If you’re going to use a vial within 30 days, however, you can store it at room temperature (lower than 86°F). After the month is up, throw away the unrefrigerated insulin you haven’t used and open a new (refrigerated) vial. People who travel a lot might consider investing in an insulin carrying case, which usually comes with a cooling mechanism, pouches for holding your meter, syringes, and other items, and a shoulder or hip strap. Travelers might also want to consider using an insulin pen instead of the conventional syringe and
vial. An insulin pen has a needle at one end and contains a prefilled insulin cartridge. Many travelers find pens convenient because they’re small, light, and portable.
Time is another important consideration for travelers with diabetes.
It takes longer to pass through security these days, which is why airlines now advise you to arrive at the airport two hours before a domestic flight. Waiting a long time at a checkpoint or a ticket counter can disrupt your eating schedule and lead to hypoglycemia, or low blood glucose. For this reason, it’s wise to anticipate delays and bring along drinks and snacks, such as juice, crackers, fruit, and pretzels. International flights may involve even greater security and longer waits than domestic flights, so plan accordingly.
In addition, in-flight meals are not as common as they once were.
If you’re going to need to eat something while you’re in the air, make sure you find out in advance from your airline whether or not a meal will be served. If not, bring food with you. Flight attendants might be willing to heat up the food you bring along if you ask them. Be prepared to have security personnel examine your foodstuffs before you board the plane. They may ask you to take a sip of any beverage you wish to carry aboard.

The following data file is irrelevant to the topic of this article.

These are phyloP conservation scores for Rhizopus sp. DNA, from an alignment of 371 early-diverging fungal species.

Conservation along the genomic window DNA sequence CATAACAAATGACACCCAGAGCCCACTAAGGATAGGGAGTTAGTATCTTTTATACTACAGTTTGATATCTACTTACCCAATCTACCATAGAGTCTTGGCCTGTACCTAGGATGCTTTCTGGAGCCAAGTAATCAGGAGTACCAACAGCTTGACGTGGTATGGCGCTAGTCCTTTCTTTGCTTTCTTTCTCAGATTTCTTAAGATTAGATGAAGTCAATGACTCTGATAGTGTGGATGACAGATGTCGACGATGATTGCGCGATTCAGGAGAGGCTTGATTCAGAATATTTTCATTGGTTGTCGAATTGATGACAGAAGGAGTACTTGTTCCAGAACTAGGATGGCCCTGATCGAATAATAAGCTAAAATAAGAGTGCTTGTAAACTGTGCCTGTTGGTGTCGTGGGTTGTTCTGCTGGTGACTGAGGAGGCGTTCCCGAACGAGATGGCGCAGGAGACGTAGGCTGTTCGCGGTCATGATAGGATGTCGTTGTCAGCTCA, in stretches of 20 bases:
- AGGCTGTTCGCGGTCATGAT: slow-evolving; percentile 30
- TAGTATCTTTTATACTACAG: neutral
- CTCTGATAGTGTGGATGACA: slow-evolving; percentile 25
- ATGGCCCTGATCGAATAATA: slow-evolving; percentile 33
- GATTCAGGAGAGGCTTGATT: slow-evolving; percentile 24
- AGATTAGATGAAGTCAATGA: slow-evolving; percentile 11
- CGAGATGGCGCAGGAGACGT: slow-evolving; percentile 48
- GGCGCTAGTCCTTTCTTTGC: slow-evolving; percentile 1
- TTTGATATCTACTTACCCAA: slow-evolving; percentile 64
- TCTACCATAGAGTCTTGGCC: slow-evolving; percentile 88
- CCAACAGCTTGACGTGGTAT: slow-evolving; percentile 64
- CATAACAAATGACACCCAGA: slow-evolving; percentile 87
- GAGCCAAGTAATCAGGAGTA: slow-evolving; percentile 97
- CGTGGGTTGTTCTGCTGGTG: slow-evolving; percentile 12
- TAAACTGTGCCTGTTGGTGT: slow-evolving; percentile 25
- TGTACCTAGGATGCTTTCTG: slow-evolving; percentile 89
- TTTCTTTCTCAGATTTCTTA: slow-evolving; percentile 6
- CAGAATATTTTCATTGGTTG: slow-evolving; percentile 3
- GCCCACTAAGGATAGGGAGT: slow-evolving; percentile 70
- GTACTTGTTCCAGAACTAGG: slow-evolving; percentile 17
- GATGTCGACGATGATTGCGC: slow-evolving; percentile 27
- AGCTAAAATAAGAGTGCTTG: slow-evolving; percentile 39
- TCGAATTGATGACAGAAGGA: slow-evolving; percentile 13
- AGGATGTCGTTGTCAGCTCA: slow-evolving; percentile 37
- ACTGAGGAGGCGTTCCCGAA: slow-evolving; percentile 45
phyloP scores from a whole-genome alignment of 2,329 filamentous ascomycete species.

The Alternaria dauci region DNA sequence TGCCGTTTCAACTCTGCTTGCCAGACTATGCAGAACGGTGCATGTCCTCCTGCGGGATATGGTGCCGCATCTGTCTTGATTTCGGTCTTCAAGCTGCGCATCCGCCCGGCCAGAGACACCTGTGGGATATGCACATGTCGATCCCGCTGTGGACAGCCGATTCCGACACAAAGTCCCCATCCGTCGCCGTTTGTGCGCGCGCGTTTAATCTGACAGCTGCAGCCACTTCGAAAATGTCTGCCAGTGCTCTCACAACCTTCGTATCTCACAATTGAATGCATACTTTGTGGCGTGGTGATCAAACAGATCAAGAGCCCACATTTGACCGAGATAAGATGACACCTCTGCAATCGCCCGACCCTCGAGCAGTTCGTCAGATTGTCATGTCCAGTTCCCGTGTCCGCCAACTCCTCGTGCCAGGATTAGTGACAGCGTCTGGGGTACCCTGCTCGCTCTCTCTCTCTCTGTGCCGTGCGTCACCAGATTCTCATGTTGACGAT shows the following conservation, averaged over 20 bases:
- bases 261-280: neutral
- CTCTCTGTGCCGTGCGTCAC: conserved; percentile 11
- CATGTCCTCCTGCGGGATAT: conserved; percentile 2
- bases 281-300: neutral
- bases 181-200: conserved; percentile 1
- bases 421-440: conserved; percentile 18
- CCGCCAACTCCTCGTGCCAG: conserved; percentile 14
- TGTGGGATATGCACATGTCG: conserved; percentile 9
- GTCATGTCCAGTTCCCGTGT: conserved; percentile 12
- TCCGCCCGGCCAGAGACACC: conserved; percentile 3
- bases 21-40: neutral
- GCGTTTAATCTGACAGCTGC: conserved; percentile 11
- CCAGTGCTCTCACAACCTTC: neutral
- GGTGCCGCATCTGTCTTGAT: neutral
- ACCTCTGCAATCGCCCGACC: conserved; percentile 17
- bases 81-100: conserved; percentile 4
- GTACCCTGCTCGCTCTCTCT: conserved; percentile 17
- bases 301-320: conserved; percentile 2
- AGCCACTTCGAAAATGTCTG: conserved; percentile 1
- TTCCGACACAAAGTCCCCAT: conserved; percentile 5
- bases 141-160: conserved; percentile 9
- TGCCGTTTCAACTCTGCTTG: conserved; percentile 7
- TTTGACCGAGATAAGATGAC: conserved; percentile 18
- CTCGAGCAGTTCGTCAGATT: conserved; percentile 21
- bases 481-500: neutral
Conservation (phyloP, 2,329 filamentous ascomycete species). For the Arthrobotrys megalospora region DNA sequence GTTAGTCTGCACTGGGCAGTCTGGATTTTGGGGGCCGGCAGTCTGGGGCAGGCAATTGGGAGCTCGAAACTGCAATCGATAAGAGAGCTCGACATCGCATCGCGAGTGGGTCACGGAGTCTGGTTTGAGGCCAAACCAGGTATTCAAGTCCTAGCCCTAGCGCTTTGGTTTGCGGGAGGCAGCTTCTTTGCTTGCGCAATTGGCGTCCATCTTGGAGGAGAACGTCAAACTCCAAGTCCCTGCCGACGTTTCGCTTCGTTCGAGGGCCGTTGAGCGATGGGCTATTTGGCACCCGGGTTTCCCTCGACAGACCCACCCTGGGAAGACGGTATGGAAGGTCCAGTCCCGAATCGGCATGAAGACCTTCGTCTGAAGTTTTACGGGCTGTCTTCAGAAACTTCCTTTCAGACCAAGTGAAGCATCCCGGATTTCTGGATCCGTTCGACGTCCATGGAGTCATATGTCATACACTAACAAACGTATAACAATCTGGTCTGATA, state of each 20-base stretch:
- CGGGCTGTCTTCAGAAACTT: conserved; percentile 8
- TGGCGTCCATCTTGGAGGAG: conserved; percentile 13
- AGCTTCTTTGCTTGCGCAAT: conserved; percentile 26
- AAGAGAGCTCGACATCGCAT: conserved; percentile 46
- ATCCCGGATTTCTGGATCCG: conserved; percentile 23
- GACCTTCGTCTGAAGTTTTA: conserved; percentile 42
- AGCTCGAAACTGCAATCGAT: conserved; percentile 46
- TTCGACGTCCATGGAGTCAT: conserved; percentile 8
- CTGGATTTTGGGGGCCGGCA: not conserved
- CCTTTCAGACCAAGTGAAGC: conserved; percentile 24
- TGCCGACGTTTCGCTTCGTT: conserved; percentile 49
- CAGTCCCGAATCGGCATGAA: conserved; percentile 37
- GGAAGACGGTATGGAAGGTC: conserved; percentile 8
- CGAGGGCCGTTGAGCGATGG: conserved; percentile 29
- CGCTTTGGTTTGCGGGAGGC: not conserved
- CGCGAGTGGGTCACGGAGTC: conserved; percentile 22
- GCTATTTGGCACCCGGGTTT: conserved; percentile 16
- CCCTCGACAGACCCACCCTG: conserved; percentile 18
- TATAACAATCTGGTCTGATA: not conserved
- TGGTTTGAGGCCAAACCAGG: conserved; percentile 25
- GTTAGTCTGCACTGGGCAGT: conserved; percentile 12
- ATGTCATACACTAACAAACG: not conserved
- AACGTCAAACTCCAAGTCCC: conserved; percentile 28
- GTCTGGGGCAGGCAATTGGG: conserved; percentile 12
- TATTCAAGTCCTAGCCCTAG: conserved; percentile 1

When you’re traveling internationally, you may cross several time zones.
This can throw off your schedule, especially if you use insulin. Before you depart, you should discuss how to deal with the time issue with your health-care provider. There is no single rule to follow for adjusting your insulin while traveling across time zones, but the main goal is to avoid hypoglycemia. If you’re traveling east, your day can be cut short, so you may need to shorten the time between pills or insulin injections, or you may need to lower the dose. If you’re headed west, your day can be much longer, and you may have an extra meal that requires an extra dose of insulin. Discuss how to adjust the timing and dose of your insulin or oral diabetes medicine with your health-care provider. Some people find it easier to stay on schedule if they keep their watch set to the local time of their departure city for the day that they travel. It might even help to carry two timepieces: one set to your home time and the other set to the local time wherever you are.
When you reach your destination, there are still some things to keep in mind.
Many tourists are a lot more active on their vacations than they are at home. Be sure to take your increased activity into account when you’re planning your meals and insulin injections. When you’re more active, your body burns more fuel, and you may need to lower your insulin dose or have an extra snack to avoid hypoglycemia.